Socheata Vong, had a busy year professionally and personally. The 33-year old development professional started 2014 by meeting International Monetary Fund (IMF) Managing Director Madam Christine Lagarde at a private luncheon for young leaders in Cambodia. By mid-year she volunteered with hundreds of others, to help monitor the controversial high school exam where she met H.E. Hang Chuon Naron (Minister of Education). She wrapped up the year by traveling to Stung Treng Province to meet the widow of Sin Sisamuth, a dream come true for her. In between that she appeared on Cambodian Television Network (CTN) to discuss her views of youth & ASEAN Integration. Passionate about development, arts and culture of Cambodia, Socheata is working on some very interesting projects in 2015, one of which is helping to preserve the legacy of Cambodia’s most famous singer. I caught up with Socheata to see what her year was like in 2014 and what exciting things she will be working on in 2015.
Q: What were your biggest challenges and achievements in 2014?
Socheata: 2014 was one of the most rewarding years for me professionally and personally. Let me start with December 2013 in which I had a privilege to be invited to a private group luncheon with Madam Christine Lagarde, Managing Director of the International Monetary Fund (IMF) during her first official visit to Cambodia. I had a wonderful opportunity with other young leaders in their respective fields of expertise to discuss the aspirations for Cambodia’s future with her.
In 2014, I worked with my colleagues of the Cambodian Professional Network (CAMPRO) to organize several informal dinner discussions with Cambodian dignitaries such as H.E. Hang Chuon Naron, Minister of Education; H.E. Ek Sonn Chan, Former Director General of Phnom Penh Water Supply Authority; H.E. Say Samal, Minister of Environment; and Dr. In Channy, President & Group Managing Director of ACELEDA Bank, to learn about their leadership experiences and challenges in the institutional building. I also helped arrange a private dinner for CAMPRO with Dr. Sophal Ear, Tenured Associate Professor of Diplomacy and World Affairs at Occidental College, and author of the “Aid Dependence in Cambodia: How Foreign Aid Undermines Democracy”. Dr. Sophal Ear is a founding member of CAMPRO network.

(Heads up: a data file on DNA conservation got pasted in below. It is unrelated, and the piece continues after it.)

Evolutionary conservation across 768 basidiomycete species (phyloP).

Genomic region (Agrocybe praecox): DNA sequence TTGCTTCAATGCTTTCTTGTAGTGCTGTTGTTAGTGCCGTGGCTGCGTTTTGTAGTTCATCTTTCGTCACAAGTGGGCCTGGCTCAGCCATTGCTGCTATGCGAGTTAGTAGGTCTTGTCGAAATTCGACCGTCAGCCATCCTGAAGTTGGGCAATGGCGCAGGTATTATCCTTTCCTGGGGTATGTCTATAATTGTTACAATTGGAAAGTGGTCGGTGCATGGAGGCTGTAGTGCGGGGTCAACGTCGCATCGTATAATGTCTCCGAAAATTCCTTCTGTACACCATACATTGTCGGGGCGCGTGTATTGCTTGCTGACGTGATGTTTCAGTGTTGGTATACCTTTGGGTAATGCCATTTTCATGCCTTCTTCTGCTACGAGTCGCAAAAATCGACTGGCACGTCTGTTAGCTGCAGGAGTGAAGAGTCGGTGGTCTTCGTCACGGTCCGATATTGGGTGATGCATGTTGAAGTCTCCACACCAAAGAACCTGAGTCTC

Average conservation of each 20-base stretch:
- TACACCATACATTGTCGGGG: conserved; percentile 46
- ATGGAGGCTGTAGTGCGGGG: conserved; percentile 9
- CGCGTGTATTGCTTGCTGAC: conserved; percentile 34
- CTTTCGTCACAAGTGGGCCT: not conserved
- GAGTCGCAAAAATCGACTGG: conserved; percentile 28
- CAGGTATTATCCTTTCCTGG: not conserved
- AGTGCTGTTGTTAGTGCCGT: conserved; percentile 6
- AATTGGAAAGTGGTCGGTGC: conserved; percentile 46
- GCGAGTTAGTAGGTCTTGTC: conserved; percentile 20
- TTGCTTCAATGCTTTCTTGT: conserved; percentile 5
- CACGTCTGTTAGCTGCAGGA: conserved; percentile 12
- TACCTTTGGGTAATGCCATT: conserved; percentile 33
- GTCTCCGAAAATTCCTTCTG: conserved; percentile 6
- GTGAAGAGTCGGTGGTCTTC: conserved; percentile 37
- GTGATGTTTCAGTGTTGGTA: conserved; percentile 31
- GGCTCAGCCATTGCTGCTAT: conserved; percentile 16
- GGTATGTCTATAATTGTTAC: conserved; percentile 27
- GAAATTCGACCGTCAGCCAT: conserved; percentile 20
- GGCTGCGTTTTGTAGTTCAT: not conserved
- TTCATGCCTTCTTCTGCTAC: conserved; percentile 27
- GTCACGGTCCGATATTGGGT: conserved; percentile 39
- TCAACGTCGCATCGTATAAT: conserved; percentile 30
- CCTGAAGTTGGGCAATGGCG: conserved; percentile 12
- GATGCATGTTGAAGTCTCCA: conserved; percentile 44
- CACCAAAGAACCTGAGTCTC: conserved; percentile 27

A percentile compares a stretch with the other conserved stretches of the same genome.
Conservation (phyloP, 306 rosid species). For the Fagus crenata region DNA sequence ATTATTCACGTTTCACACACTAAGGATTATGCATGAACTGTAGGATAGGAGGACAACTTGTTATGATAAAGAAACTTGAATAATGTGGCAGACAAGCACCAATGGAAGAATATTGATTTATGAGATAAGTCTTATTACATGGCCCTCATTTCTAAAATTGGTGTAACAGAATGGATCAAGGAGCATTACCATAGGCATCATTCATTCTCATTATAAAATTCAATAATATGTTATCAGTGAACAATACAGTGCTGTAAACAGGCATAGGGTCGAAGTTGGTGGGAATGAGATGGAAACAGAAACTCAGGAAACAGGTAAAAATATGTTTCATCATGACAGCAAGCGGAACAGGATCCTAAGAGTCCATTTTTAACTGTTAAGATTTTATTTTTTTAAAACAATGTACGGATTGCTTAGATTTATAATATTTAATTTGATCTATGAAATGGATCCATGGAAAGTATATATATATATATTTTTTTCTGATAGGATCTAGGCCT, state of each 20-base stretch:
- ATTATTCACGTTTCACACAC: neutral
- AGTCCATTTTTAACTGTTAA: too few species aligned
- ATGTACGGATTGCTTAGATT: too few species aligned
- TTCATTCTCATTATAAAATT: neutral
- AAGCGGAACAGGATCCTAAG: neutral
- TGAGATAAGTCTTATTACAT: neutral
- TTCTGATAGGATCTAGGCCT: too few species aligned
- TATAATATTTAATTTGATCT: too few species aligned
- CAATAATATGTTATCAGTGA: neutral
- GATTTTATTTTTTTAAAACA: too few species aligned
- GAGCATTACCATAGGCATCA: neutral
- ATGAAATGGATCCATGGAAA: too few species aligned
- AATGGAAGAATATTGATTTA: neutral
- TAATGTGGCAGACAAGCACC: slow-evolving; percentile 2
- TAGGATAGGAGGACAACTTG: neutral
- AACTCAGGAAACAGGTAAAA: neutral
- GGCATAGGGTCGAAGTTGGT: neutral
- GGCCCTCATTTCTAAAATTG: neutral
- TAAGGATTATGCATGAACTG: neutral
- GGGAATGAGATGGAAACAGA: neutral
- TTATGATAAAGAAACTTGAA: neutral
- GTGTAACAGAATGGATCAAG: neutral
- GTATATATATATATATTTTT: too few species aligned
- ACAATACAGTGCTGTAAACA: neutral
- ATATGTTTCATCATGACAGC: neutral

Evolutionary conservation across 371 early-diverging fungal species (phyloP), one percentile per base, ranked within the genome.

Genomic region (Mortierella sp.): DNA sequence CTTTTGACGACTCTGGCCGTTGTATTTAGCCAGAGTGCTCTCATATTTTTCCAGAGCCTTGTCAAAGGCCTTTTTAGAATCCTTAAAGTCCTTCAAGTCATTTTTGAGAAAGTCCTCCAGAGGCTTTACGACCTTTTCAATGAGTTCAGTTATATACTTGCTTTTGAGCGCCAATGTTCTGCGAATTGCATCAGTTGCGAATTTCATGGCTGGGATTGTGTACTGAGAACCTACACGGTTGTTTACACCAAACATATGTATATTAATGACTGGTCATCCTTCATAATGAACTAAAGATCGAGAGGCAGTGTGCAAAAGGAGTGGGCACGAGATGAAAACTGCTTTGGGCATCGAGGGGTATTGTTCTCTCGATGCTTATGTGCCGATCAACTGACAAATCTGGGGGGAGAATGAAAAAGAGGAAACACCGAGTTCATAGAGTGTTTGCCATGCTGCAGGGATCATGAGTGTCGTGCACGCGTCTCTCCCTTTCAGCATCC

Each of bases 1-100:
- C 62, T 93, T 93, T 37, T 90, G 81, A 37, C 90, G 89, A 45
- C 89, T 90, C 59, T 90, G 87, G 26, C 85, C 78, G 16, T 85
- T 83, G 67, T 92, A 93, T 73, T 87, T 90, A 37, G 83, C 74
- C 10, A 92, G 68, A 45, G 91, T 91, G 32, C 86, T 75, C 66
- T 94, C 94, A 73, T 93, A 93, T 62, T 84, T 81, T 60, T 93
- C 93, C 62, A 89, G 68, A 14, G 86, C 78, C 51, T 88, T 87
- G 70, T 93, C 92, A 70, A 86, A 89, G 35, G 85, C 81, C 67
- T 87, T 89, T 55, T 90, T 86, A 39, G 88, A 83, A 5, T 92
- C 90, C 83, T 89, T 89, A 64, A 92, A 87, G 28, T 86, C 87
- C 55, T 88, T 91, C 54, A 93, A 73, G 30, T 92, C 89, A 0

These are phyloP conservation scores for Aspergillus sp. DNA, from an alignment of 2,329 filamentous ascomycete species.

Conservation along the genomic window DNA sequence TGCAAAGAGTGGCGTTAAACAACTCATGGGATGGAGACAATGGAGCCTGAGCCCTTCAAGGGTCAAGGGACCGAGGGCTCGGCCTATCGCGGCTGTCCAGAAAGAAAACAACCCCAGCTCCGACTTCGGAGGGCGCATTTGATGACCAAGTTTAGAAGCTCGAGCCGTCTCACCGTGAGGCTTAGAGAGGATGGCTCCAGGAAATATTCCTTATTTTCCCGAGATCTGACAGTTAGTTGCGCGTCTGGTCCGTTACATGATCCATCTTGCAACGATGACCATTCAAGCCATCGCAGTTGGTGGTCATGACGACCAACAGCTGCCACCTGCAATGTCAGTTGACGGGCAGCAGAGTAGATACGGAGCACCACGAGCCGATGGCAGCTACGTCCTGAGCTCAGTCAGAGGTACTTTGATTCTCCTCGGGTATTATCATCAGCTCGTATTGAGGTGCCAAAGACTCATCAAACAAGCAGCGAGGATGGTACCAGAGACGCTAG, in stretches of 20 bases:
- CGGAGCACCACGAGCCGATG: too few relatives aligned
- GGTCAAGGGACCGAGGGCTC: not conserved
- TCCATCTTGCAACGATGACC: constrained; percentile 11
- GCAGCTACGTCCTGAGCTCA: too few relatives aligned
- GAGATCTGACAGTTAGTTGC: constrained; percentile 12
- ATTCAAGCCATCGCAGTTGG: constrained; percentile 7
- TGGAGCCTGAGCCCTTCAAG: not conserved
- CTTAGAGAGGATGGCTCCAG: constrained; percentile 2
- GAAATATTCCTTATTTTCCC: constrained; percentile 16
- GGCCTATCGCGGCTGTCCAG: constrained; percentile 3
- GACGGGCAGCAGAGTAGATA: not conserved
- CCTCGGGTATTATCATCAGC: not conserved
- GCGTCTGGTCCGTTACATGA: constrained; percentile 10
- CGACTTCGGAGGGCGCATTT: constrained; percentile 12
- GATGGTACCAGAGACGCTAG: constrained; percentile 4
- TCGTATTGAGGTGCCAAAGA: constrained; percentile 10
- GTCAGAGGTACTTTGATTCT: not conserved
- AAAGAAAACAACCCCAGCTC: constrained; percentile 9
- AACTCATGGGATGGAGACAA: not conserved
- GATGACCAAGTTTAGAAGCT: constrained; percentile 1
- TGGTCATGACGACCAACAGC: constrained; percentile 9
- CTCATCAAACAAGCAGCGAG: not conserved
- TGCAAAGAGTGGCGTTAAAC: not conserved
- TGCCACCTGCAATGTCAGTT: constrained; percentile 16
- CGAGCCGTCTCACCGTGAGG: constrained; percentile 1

2014 was a great year in that I participated in some social activities. In March 2014, I watched the Oscar Live at Bophana Center awaiting to hear the result of the first Oscar-nominated documentary film, “The Missing Picture” by Cambodia’s legendary filmmaker Mr. Rithy Panh. Although the film did not win an Oscar, it was a great pride for Cambodia for the first time to be nominated for the world’s prestigious award. I had a rare opportunity to meet with Mr. Mang Sarith (from Prey Veng), an unusual talent who sculpted more than 500 beautiful clay figurines for Cambodia's first Oscar nomination. In the same month, I was invited by Mr. Rithy Panh for a dinner reception at Bophana Center for his homecoming from the Oscar. I also wrote an article, “Rithy Panh and The Missing Picture” on Banyan Blog in my appreciation to the legacy of Mr. Rithy Panh.
In August 2014, I volunteered to participate in the national high school exams at the Chaktumuk Primary School examination center. At Chaktumuk exam center, I met Education Minister H.E. Hang Chuon Naron who stopped by some exam centers all over Phnom Penh to check the situation. It was a rare opportunity to meet him by chance there. I also wrote an opinion article, “Cheating: bad for the student and the nation” on the Phnom Penh Post both in Khmer and English versions.